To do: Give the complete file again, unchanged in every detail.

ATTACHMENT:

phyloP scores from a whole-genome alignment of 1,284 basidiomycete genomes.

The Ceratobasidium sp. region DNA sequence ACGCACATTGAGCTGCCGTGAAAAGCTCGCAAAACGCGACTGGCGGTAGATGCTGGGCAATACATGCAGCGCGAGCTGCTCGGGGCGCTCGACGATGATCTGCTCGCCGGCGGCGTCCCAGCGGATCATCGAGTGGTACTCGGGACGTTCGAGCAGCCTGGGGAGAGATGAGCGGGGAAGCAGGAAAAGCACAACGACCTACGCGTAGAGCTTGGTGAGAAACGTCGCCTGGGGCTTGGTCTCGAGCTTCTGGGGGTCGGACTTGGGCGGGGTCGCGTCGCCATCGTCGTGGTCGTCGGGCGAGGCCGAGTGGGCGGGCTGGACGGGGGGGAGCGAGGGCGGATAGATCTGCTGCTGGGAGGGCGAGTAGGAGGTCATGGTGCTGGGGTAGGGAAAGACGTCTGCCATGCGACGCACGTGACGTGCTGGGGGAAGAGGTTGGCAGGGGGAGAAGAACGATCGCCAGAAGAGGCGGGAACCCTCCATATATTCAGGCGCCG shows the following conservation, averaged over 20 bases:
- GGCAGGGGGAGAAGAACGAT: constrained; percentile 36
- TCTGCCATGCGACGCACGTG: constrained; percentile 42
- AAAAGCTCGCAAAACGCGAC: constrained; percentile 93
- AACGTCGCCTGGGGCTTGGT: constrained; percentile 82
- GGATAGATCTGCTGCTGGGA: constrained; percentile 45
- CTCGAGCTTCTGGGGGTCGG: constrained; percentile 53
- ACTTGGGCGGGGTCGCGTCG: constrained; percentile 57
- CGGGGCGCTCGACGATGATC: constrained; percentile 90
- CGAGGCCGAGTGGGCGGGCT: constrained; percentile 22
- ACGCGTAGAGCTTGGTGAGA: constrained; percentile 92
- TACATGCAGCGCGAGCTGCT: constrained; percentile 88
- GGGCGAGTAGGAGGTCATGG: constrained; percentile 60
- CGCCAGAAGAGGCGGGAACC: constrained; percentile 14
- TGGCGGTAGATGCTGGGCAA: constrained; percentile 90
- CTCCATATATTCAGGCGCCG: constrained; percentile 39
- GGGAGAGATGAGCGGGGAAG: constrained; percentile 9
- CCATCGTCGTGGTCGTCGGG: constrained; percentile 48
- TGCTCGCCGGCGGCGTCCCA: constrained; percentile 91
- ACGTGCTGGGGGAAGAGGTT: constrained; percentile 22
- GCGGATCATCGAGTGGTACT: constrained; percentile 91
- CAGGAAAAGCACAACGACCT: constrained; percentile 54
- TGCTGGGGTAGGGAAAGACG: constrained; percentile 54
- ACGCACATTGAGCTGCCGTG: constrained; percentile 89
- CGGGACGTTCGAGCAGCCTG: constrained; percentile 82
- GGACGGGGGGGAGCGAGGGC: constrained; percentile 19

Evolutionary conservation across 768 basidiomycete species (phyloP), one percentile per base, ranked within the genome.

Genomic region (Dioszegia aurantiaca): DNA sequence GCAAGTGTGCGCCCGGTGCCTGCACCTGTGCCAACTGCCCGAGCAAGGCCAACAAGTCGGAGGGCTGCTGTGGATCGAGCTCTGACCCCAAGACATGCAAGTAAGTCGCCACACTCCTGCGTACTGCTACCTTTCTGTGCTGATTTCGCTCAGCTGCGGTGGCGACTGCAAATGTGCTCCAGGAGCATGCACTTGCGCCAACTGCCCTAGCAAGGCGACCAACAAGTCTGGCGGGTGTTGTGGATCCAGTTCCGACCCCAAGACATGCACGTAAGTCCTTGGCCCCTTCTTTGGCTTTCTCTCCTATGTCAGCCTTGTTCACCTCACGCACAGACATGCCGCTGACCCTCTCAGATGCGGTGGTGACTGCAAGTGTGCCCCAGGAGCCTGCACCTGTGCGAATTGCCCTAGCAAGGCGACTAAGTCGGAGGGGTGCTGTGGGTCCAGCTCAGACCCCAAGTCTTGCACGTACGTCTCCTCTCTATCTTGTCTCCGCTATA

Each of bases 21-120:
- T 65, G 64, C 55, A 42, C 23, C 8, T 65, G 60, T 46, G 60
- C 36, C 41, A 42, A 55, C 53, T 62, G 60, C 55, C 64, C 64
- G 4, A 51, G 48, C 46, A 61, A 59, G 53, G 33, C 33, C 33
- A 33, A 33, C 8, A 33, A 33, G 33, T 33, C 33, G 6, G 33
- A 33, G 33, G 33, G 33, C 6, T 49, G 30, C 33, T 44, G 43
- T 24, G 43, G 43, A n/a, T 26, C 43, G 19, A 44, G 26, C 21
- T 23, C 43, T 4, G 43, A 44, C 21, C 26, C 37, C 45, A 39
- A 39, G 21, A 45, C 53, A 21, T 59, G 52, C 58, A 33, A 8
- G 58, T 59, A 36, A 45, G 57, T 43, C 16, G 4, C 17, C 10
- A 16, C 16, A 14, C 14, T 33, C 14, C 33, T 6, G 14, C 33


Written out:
phyloP scores from a whole-genome alignment of 1,284 basidiomycete genomes.

The Ceratobasidium sp. region DNA sequence ACGCACATTGAGCTGCCGTGAAAAGCTCGCAAAACGCGACTGGCGGTAGATGCTGGGCAATACATGCAGCGCGAGCTGCTCGGGGCGCTCGACGATGATCTGCTCGCCGGCGGCGTCCCAGCGGATCATCGAGTGGTACTCGGGACGTTCGAGCAGCCTGGGGAGAGATGAGCGGGGAAGCAGGAAAAGCACAACGACCTACGCGTAGAGCTTGGTGAGAAACGTCGCCTGGGGCTTGGTCTCGAGCTTCTGGGGGTCGGACTTGGGCGGGGTCGCGTCGCCATCGTCGTGGTCGTCGGGCGAGGCCGAGTGGGCGGGCTGGACGGGGGGGAGCGAGGGCGGATAGATCTGCTGCTGGGAGGGCGAGTAGGAGGTCATGGTGCTGGGGTAGGGAAAGACGTCTGCCATGCGACGCACGTGACGTGCTGGGGGAAGAGGTTGGCAGGGGGAGAAGAACGATCGCCAGAAGAGGCGGGAACCCTCCATATATTCAGGCGCCG shows the following conservation, averaged over 20 bases:
- GGCAGGGGGAGAAGAACGAT: constrained; percentile 36
- TCTGCCATGCGACGCACGTG: constrained; percentile 42
- AAAAGCTCGCAAAACGCGAC: constrained; percentile 93
- AACGTCGCCTGGGGCTTGGT: constrained; percentile 82
- GGATAGATCTGCTGCTGGGA: constrained; percentile 45
- CTCGAGCTTCTGGGGGTCGG: constrained; percentile 53
- ACTTGGGCGGGGTCGCGTCG: constrained; percentile 57
- CGGGGCGCTCGACGATGATC: constrained; percentile 90
- CGAGGCCGAGTGGGCGGGCT: constrained; percentile 22
- ACGCGTAGAGCTTGGTGAGA: constrained; percentile 92
- TACATGCAGCGCGAGCTGCT: constrained; percentile 88
- GGGCGAGTAGGAGGTCATGG: constrained; percentile 60
- CGCCAGAAGAGGCGGGAACC: constrained; percentile 14
- TGGCGGTAGATGCTGGGCAA: constrained; percentile 90
- CTCCATATATTCAGGCGCCG: constrained; percentile 39
- GGGAGAGATGAGCGGGGAAG: constrained; percentile 9
- CCATCGTCGTGGTCGTCGGG: constrained; percentile 48
- TGCTCGCCGGCGGCGTCCCA: constrained; percentile 91
- ACGTGCTGGGGGAAGAGGTT: constrained; percentile 22
- GCGGATCATCGAGTGGTACT: constrained; percentile 91
- CAGGAAAAGCACAACGACCT: constrained; percentile 54
- TGCTGGGGTAGGGAAAGACG: constrained; percentile 54
- ACGCACATTGAGCTGCCGTG: constrained; percentile 89
- CGGGACGTTCGAGCAGCCTG: constrained; percentile 82
- GGACGGGGGGGAGCGAGGGC: constrained; percentile 19

Evolutionary conservation across 768 basidiomycete species (phyloP), one percentile per base, ranked within the genome.

Genomic region (Dioszegia aurantiaca): DNA sequence GCAAGTGTGCGCCCGGTGCCTGCACCTGTGCCAACTGCCCGAGCAAGGCCAACAAGTCGGAGGGCTGCTGTGGATCGAGCTCTGACCCCAAGACATGCAAGTAAGTCGCCACACTCCTGCGTACTGCTACCTTTCTGTGCTGATTTCGCTCAGCTGCGGTGGCGACTGCAAATGTGCTCCAGGAGCATGCACTTGCGCCAACTGCCCTAGCAAGGCGACCAACAAGTCTGGCGGGTGTTGTGGATCCAGTTCCGACCCCAAGACATGCACGTAAGTCCTTGGCCCCTTCTTTGGCTTTCTCTCCTATGTCAGCCTTGTTCACCTCACGCACAGACATGCCGCTGACCCTCTCAGATGCGGTGGTGACTGCAAGTGTGCCCCAGGAGCCTGCACCTGTGCGAATTGCCCTAGCAAGGCGACTAAGTCGGAGGGGTGCTGTGGGTCCAGCTCAGACCCCAAGTCTTGCACGTACGTCTCCTCTCTATCTTGTCTCCGCTATA

Each of bases 21-120:
- T 65, G 64, C 55, A 42, C 23, C 8, T 65, G 60, T 46, G 60
- C 36, C 41, A 42, A 55, C 53, T 62, G 60, C 55, C 64, C 64
- G 4, A 51, G 48, C 46, A 61, A 59, G 53, G 33, C 33, C 33
- A 33, A 33, C 8, A 33, A 33, G 33, T 33, C 33, G 6, G 33
- A 33, G 33, G 33, G 33, C 6, T 49, G 30, C 33, T 44, G 43
- T 24, G 43, G 43, A n/a, T 26, C 43, G 19, A 44, G 26, C 21
- T 23, C 43, T 4, G 43, A 44, C 21, C 26, C 37, C 45, A 39
- A 39, G 21, A 45, C 53, A 21, T 59, G 52, C 58, A 33, A 8
- G 58, T 59, A 36, A 45, G 57, T 43, C 16, G 4, C 17, C 10
- A 16, C 16, A 14, C 14, T 33, C 14, C 33, T 6, G 14, C 33